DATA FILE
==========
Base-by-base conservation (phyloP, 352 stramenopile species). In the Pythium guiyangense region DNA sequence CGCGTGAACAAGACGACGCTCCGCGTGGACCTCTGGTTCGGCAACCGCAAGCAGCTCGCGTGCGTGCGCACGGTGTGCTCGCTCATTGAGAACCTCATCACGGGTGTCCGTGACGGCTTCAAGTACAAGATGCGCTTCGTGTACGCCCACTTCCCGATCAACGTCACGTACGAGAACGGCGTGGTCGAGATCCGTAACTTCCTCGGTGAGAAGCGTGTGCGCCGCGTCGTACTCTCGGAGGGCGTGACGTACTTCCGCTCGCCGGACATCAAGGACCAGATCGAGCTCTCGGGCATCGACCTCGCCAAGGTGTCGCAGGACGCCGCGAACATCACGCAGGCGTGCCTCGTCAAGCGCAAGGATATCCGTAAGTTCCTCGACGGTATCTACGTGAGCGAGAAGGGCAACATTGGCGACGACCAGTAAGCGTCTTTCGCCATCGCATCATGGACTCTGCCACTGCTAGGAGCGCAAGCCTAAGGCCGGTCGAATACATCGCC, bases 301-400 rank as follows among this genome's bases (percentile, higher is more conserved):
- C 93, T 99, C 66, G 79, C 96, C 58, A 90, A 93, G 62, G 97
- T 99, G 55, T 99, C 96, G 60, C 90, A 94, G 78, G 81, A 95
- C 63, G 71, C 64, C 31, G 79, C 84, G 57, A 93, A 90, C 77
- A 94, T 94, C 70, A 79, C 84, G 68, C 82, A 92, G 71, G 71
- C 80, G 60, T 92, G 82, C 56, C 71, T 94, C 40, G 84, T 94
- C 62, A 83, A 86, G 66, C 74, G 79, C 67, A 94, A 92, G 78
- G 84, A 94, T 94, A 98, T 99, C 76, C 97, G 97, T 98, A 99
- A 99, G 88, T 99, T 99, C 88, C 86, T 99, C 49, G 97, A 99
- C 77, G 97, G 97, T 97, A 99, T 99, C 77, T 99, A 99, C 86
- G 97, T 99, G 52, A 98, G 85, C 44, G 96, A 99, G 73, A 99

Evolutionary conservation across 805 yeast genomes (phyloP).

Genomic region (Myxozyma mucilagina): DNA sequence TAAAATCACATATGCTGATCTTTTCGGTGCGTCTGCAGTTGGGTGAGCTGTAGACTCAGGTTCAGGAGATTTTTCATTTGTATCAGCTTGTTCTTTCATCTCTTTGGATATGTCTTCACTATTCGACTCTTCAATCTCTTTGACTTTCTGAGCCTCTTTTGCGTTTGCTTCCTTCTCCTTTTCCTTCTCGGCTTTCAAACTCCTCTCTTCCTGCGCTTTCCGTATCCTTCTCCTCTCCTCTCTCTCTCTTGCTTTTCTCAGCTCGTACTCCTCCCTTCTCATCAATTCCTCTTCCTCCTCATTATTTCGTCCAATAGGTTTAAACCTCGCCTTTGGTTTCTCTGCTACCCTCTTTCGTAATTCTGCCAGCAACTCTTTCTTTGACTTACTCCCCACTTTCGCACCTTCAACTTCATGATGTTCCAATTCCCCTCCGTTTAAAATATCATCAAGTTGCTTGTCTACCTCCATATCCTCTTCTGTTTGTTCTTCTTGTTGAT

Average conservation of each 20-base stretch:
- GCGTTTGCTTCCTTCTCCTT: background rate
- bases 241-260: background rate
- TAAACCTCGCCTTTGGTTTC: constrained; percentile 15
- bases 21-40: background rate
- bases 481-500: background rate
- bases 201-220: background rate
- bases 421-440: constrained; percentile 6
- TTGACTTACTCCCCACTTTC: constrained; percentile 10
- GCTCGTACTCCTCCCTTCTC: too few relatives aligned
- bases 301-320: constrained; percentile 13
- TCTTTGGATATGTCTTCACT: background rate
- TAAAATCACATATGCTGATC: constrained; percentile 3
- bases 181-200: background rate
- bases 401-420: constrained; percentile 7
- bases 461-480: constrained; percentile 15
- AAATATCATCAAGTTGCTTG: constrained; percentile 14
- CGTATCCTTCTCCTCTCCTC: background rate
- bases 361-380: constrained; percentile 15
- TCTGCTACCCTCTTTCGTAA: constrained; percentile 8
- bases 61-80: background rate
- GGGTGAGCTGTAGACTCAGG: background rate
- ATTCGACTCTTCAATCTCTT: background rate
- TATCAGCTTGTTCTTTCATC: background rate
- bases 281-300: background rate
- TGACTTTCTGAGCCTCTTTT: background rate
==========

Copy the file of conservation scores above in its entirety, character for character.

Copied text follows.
Base-by-base conservation (phyloP, 352 stramenopile species). In the Pythium guiyangense region DNA sequence CGCGTGAACAAGACGACGCTCCGCGTGGACCTCTGGTTCGGCAACCGCAAGCAGCTCGCGTGCGTGCGCACGGTGTGCTCGCTCATTGAGAACCTCATCACGGGTGTCCGTGACGGCTTCAAGTACAAGATGCGCTTCGTGTACGCCCACTTCCCGATCAACGTCACGTACGAGAACGGCGTGGTCGAGATCCGTAACTTCCTCGGTGAGAAGCGTGTGCGCCGCGTCGTACTCTCGGAGGGCGTGACGTACTTCCGCTCGCCGGACATCAAGGACCAGATCGAGCTCTCGGGCATCGACCTCGCCAAGGTGTCGCAGGACGCCGCGAACATCACGCAGGCGTGCCTCGTCAAGCGCAAGGATATCCGTAAGTTCCTCGACGGTATCTACGTGAGCGAGAAGGGCAACATTGGCGACGACCAGTAAGCGTCTTTCGCCATCGCATCATGGACTCTGCCACTGCTAGGAGCGCAAGCCTAAGGCCGGTCGAATACATCGCC, bases 301-400 rank as follows among this genome's bases (percentile, higher is more conserved):
- C 93, T 99, C 66, G 79, C 96, C 58, A 90, A 93, G 62, G 97
- T 99, G 55, T 99, C 96, G 60, C 90, A 94, G 78, G 81, A 95
- C 63, G 71, C 64, C 31, G 79, C 84, G 57, A 93, A 90, C 77
- A 94, T 94, C 70, A 79, C 84, G 68, C 82, A 92, G 71, G 71
- C 80, G 60, T 92, G 82, C 56, C 71, T 94, C 40, G 84, T 94
- C 62, A 83, A 86, G 66, C 74, G 79, C 67, A 94, A 92, G 78
- G 84, A 94, T 94, A 98, T 99, C 76, C 97, G 97, T 98, A 99
- A 99, G 88, T 99, T 99, C 88, C 86, T 99, C 49, G 97, A 99
- C 77, G 97, G 97, T 97, A 99, T 99, C 77, T 99, A 99, C 86
- G 97, T 99, G 52, A 98, G 85, C 44, G 96, A 99, G 73, A 99

Evolutionary conservation across 805 yeast genomes (phyloP).

Genomic region (Myxozyma mucilagina): DNA sequence TAAAATCACATATGCTGATCTTTTCGGTGCGTCTGCAGTTGGGTGAGCTGTAGACTCAGGTTCAGGAGATTTTTCATTTGTATCAGCTTGTTCTTTCATCTCTTTGGATATGTCTTCACTATTCGACTCTTCAATCTCTTTGACTTTCTGAGCCTCTTTTGCGTTTGCTTCCTTCTCCTTTTCCTTCTCGGCTTTCAAACTCCTCTCTTCCTGCGCTTTCCGTATCCTTCTCCTCTCCTCTCTCTCTCTTGCTTTTCTCAGCTCGTACTCCTCCCTTCTCATCAATTCCTCTTCCTCCTCATTATTTCGTCCAATAGGTTTAAACCTCGCCTTTGGTTTCTCTGCTACCCTCTTTCGTAATTCTGCCAGCAACTCTTTCTTTGACTTACTCCCCACTTTCGCACCTTCAACTTCATGATGTTCCAATTCCCCTCCGTTTAAAATATCATCAAGTTGCTTGTCTACCTCCATATCCTCTTCTGTTTGTTCTTCTTGTTGAT

Average conservation of each 20-base stretch:
- GCGTTTGCTTCCTTCTCCTT: background rate
- bases 241-260: background rate
- TAAACCTCGCCTTTGGTTTC: constrained; percentile 15
- bases 21-40: background rate
- bases 481-500: background rate
- bases 201-220: background rate
- bases 421-440: constrained; percentile 6
- TTGACTTACTCCCCACTTTC: constrained; percentile 10
- GCTCGTACTCCTCCCTTCTC: too few relatives aligned
- bases 301-320: constrained; percentile 13
- TCTTTGGATATGTCTTCACT: background rate
- TAAAATCACATATGCTGATC: constrained; percentile 3
- bases 181-200: background rate
- bases 401-420: constrained; percentile 7
- bases 461-480: constrained; percentile 15
- AAATATCATCAAGTTGCTTG: constrained; percentile 14
- CGTATCCTTCTCCTCTCCTC: background rate
- bases 361-380: constrained; percentile 15
- TCTGCTACCCTCTTTCGTAA: constrained; percentile 8
- bases 61-80: background rate
- GGGTGAGCTGTAGACTCAGG: background rate
- ATTCGACTCTTCAATCTCTT: background rate
- TATCAGCTTGTTCTTTCATC: background rate
- bases 281-300: background rate
- TGACTTTCTGAGCCTCTTTT: background rate